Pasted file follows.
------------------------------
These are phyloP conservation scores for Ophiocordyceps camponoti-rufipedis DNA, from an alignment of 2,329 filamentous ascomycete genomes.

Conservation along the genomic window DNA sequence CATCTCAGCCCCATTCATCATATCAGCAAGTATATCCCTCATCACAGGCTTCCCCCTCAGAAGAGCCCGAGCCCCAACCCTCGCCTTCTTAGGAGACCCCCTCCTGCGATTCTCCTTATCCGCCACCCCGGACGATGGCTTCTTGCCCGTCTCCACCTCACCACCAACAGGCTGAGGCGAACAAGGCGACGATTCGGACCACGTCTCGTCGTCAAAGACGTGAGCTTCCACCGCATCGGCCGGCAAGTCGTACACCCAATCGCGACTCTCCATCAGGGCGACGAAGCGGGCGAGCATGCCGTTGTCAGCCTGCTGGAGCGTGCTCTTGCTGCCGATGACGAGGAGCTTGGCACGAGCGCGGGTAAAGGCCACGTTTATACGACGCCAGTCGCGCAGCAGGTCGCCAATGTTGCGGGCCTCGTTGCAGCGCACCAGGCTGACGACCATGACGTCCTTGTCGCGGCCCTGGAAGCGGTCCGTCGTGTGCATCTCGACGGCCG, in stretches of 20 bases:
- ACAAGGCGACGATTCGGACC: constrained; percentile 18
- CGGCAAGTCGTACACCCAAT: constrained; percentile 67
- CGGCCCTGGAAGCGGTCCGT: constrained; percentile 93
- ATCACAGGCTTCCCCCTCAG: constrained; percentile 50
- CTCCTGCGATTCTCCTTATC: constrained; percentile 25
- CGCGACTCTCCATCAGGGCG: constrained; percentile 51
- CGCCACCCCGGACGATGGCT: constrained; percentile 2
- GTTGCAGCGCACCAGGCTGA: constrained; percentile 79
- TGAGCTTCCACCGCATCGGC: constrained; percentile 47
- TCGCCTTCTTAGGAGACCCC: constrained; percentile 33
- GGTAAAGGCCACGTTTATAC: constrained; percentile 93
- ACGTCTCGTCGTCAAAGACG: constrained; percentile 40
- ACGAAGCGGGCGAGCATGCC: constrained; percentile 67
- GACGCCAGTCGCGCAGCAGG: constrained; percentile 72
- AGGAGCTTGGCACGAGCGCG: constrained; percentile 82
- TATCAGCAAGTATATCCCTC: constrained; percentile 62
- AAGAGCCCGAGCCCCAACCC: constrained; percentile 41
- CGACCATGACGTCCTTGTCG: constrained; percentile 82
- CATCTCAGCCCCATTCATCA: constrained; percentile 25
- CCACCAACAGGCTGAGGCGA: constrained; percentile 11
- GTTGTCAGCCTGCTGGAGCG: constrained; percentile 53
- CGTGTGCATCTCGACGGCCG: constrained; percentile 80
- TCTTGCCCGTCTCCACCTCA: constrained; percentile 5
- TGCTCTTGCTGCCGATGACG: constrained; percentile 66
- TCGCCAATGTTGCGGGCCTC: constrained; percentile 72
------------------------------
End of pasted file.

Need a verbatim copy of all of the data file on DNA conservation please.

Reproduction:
These are phyloP conservation scores for Ophiocordyceps camponoti-rufipedis DNA, from an alignment of 2,329 filamentous ascomycete genomes.

Conservation along the genomic window DNA sequence CATCTCAGCCCCATTCATCATATCAGCAAGTATATCCCTCATCACAGGCTTCCCCCTCAGAAGAGCCCGAGCCCCAACCCTCGCCTTCTTAGGAGACCCCCTCCTGCGATTCTCCTTATCCGCCACCCCGGACGATGGCTTCTTGCCCGTCTCCACCTCACCACCAACAGGCTGAGGCGAACAAGGCGACGATTCGGACCACGTCTCGTCGTCAAAGACGTGAGCTTCCACCGCATCGGCCGGCAAGTCGTACACCCAATCGCGACTCTCCATCAGGGCGACGAAGCGGGCGAGCATGCCGTTGTCAGCCTGCTGGAGCGTGCTCTTGCTGCCGATGACGAGGAGCTTGGCACGAGCGCGGGTAAAGGCCACGTTTATACGACGCCAGTCGCGCAGCAGGTCGCCAATGTTGCGGGCCTCGTTGCAGCGCACCAGGCTGACGACCATGACGTCCTTGTCGCGGCCCTGGAAGCGGTCCGTCGTGTGCATCTCGACGGCCG, in stretches of 20 bases:
- ACAAGGCGACGATTCGGACC: constrained; percentile 18
- CGGCAAGTCGTACACCCAAT: constrained; percentile 67
- CGGCCCTGGAAGCGGTCCGT: constrained; percentile 93
- ATCACAGGCTTCCCCCTCAG: constrained; percentile 50
- CTCCTGCGATTCTCCTTATC: constrained; percentile 25
- CGCGACTCTCCATCAGGGCG: constrained; percentile 51
- CGCCACCCCGGACGATGGCT: constrained; percentile 2
- GTTGCAGCGCACCAGGCTGA: constrained; percentile 79
- TGAGCTTCCACCGCATCGGC: constrained; percentile 47
- TCGCCTTCTTAGGAGACCCC: constrained; percentile 33
- GGTAAAGGCCACGTTTATAC: constrained; percentile 93
- ACGTCTCGTCGTCAAAGACG: constrained; percentile 40
- ACGAAGCGGGCGAGCATGCC: constrained; percentile 67
- GACGCCAGTCGCGCAGCAGG: constrained; percentile 72
- AGGAGCTTGGCACGAGCGCG: constrained; percentile 82
- TATCAGCAAGTATATCCCTC: constrained; percentile 62
- AAGAGCCCGAGCCCCAACCC: constrained; percentile 41
- CGACCATGACGTCCTTGTCG: constrained; percentile 82
- CATCTCAGCCCCATTCATCA: constrained; percentile 25
- CCACCAACAGGCTGAGGCGA: constrained; percentile 11
- GTTGTCAGCCTGCTGGAGCG: constrained; percentile 53
- CGTGTGCATCTCGACGGCCG: constrained; percentile 80
- TCTTGCCCGTCTCCACCTCA: constrained; percentile 5
- TGCTCTTGCTGCCGATGACG: constrained; percentile 66
- TCGCCAATGTTGCGGGCCTC: constrained; percentile 72